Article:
bay mir bistu sheyn, to me are you
so beautiful; on Second Avenue
the curtain rises, enter the greehorn
yidishe meydel, object of our scorn
& mirth, our lust for the shtetl-born,
she brings fresh air in songs
love inconstancy & wrongs […]
Seeking precursors to Semmens’ method in this collection, one goes back to Ezra Pound, and especially his Cantos, which is ironic, given Pound’s anti-Semitism. It was Pound’s belief that “all ages are contemporaneous” that helped him develop the method of pastiche that is the dominating trait of The Cantos. Words and phrases covering vastly different topics and times bump against one another, forcing the reader into new connections and new realizations about history.
In Semmens’ hands, this method is perhaps less violent. Each of the poems in The Book of Isaac deals with a singular (though not always simple) subject. As we read through the collection, we proceed chronologically through a period of Hourwich’s life. Yet this pastiche method is visible in the jostling of words, phrases, and lines in these sonnets, which seem to have been set perfectly against one another, then shaken and made jagged. It is even more evident conceptually.
Narrative disjunction goes back at least to Pound and other Modernists, yet the use of disjunction specifically in the sonnet form is a more contemporary method, stretching back a few decades to Ted Berrigan. There is a tension between the relative strictness of the sonnet, the tight block of text on the page, and the sytactical chaos taking place within. This tension accounts for much of the joy and surprise of these poems. At the same time, by using contemporary methods to explore history, Semmens is in his way proving Pound’s dictum about different ages: In these poems the modern jostles and interacts with the historical. Thus Hourwich’s story is brought into the 21st century.
Despite the fact that much of the language in these poems is skewed, The Book of Isaac is a thoroughly well-organized collection of poems. A section of notes sheds light on the political situation for Russian Jews in Hourwich’s day, as well as the Yiddish phrases that pepper the book, and the more obscure literary and historical references. Commenting on one poem, Semmens writes “I have attempted throughout this sequence to honour and continue the post-theistic Jewish tradition of my forebears as well as the aesthetic spirit of the Poets’ Cafe.” He has accomplished this and more.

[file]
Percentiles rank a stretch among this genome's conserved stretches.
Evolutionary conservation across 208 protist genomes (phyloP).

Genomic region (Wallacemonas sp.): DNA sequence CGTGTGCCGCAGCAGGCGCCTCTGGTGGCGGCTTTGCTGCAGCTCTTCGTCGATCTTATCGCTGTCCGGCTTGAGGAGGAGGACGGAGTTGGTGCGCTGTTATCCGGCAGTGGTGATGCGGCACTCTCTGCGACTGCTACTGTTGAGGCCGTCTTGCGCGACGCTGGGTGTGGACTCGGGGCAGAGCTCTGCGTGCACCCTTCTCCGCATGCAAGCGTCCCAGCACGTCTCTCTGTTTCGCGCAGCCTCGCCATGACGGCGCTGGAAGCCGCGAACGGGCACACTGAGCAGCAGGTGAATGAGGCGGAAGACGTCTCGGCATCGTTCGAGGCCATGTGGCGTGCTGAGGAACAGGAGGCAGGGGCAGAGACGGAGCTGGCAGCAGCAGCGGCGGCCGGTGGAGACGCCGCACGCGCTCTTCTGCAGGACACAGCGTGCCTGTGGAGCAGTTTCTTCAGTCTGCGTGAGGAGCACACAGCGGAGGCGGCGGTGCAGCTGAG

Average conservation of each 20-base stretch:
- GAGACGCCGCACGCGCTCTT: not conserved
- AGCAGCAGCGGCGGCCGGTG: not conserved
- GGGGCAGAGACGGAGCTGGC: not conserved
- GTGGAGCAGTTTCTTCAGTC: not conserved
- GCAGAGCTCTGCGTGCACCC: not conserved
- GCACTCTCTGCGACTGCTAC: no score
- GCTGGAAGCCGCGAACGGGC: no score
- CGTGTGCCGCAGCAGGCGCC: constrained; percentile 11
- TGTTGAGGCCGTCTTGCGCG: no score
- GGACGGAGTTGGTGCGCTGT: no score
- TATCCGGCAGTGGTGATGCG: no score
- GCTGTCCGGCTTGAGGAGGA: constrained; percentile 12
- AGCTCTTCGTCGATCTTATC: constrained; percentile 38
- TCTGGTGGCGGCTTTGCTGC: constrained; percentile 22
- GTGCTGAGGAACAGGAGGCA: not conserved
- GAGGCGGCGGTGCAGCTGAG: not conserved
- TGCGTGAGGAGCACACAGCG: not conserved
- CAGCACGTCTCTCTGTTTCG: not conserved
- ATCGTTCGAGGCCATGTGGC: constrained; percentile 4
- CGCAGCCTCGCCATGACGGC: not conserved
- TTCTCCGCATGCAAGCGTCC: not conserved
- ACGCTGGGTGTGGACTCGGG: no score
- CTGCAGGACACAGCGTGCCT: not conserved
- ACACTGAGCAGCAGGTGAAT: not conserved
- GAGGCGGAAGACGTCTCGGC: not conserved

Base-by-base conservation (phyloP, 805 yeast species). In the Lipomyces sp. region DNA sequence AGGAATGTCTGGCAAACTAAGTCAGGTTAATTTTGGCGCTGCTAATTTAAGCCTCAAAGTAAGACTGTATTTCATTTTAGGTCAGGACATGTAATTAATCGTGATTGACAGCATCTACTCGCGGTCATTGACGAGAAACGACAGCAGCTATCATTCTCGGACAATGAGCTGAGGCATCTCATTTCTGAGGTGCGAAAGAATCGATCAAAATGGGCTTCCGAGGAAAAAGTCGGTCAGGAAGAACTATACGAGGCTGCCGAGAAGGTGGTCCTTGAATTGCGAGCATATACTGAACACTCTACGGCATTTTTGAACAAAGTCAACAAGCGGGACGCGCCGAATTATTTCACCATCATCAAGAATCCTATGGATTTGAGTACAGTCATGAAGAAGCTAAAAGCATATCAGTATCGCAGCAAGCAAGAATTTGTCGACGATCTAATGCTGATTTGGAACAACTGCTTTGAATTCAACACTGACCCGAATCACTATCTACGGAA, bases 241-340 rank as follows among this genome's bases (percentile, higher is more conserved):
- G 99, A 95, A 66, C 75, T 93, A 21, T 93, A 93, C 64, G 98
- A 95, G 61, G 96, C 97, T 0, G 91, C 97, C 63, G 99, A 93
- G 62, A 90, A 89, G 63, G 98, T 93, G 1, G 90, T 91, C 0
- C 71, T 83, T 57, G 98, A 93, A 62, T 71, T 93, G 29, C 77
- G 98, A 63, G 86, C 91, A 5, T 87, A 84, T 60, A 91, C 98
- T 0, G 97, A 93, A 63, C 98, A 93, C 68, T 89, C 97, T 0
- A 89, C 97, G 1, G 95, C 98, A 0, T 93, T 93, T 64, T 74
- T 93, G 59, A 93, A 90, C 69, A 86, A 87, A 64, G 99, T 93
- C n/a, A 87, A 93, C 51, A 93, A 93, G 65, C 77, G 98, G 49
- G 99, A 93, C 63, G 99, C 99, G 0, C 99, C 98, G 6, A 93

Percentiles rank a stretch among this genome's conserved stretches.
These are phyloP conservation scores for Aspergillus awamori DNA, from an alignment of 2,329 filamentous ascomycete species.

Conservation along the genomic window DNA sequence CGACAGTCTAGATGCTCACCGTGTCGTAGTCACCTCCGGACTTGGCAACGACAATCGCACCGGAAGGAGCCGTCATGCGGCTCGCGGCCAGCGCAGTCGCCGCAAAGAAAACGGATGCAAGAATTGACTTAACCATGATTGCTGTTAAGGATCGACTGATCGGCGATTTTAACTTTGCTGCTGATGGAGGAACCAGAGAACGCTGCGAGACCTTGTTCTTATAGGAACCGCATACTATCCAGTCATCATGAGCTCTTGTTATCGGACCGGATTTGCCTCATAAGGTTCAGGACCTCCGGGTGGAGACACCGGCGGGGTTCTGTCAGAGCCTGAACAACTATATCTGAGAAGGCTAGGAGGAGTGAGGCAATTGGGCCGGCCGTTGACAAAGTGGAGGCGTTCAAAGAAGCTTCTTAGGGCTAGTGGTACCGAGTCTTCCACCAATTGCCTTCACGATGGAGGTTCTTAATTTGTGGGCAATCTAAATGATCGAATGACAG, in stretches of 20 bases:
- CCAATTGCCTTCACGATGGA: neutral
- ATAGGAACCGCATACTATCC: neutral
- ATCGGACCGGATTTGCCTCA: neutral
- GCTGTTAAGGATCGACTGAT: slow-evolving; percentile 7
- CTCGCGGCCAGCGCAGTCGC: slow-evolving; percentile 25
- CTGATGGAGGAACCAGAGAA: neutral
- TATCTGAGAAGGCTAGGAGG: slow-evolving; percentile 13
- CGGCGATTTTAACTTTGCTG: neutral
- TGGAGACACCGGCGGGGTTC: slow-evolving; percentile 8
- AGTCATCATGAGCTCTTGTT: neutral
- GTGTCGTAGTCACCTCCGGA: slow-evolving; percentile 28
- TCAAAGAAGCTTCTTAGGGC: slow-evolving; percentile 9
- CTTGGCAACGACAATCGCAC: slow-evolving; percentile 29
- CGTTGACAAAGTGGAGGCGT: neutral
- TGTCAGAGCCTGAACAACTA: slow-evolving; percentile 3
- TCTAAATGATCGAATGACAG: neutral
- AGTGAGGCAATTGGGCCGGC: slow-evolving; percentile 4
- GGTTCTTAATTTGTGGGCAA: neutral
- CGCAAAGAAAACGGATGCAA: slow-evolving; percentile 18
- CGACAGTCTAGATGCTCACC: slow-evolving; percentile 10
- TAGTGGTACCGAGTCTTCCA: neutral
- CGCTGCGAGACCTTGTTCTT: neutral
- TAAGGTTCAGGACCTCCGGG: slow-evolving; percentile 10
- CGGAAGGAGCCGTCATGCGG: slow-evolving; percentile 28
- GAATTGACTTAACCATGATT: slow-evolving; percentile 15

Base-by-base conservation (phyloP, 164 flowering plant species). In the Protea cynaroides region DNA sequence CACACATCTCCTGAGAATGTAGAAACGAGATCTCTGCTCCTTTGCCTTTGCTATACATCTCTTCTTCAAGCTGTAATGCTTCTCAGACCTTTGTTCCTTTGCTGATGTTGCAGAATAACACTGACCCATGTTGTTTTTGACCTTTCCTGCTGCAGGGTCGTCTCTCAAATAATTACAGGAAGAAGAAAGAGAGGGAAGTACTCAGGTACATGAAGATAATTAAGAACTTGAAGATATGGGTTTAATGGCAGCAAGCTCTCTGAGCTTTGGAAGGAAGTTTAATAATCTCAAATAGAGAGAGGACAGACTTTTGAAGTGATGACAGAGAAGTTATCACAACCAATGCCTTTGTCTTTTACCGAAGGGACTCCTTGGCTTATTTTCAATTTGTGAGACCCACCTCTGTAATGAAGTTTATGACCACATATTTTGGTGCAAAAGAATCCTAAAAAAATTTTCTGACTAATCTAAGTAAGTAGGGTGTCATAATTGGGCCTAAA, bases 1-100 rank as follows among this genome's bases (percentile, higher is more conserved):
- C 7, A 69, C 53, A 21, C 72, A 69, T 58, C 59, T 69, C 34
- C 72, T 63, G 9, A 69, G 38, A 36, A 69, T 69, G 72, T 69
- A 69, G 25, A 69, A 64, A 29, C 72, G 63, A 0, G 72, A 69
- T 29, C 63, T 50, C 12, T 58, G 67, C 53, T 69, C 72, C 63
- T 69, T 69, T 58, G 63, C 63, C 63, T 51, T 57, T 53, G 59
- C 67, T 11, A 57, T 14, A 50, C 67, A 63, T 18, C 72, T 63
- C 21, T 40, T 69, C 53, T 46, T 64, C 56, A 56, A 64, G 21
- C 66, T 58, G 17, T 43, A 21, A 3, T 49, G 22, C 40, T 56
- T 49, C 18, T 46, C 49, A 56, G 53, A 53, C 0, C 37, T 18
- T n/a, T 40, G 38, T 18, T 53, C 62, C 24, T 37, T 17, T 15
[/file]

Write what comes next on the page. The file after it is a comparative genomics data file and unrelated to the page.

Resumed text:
The Book of Isaac is a modern collection of historical poems. By foregrounding language before even the facts of the experiences he is retelling, Semmens creates poems that are informative, but more importantly as literature, are interesting. And ultimately that is the difference between poetry and prose histories. The historian wishes above all to give facts, even if it is his or her culture’s advantageous version of those facts. The poet, when all is said and done, is compelled to leave his or her linguistic stamp on the subject. It is this subtle egoism that allows Semmens to interact with the impressive intellect and accomplishments of his great grandfather in a way that extends his legacy rather than simply paying homage to it. It is the book of Issac. It is Aidan Semmens’ book.
— Stephan Delbos
Read a poem by Aidan Semmens in B O D Y.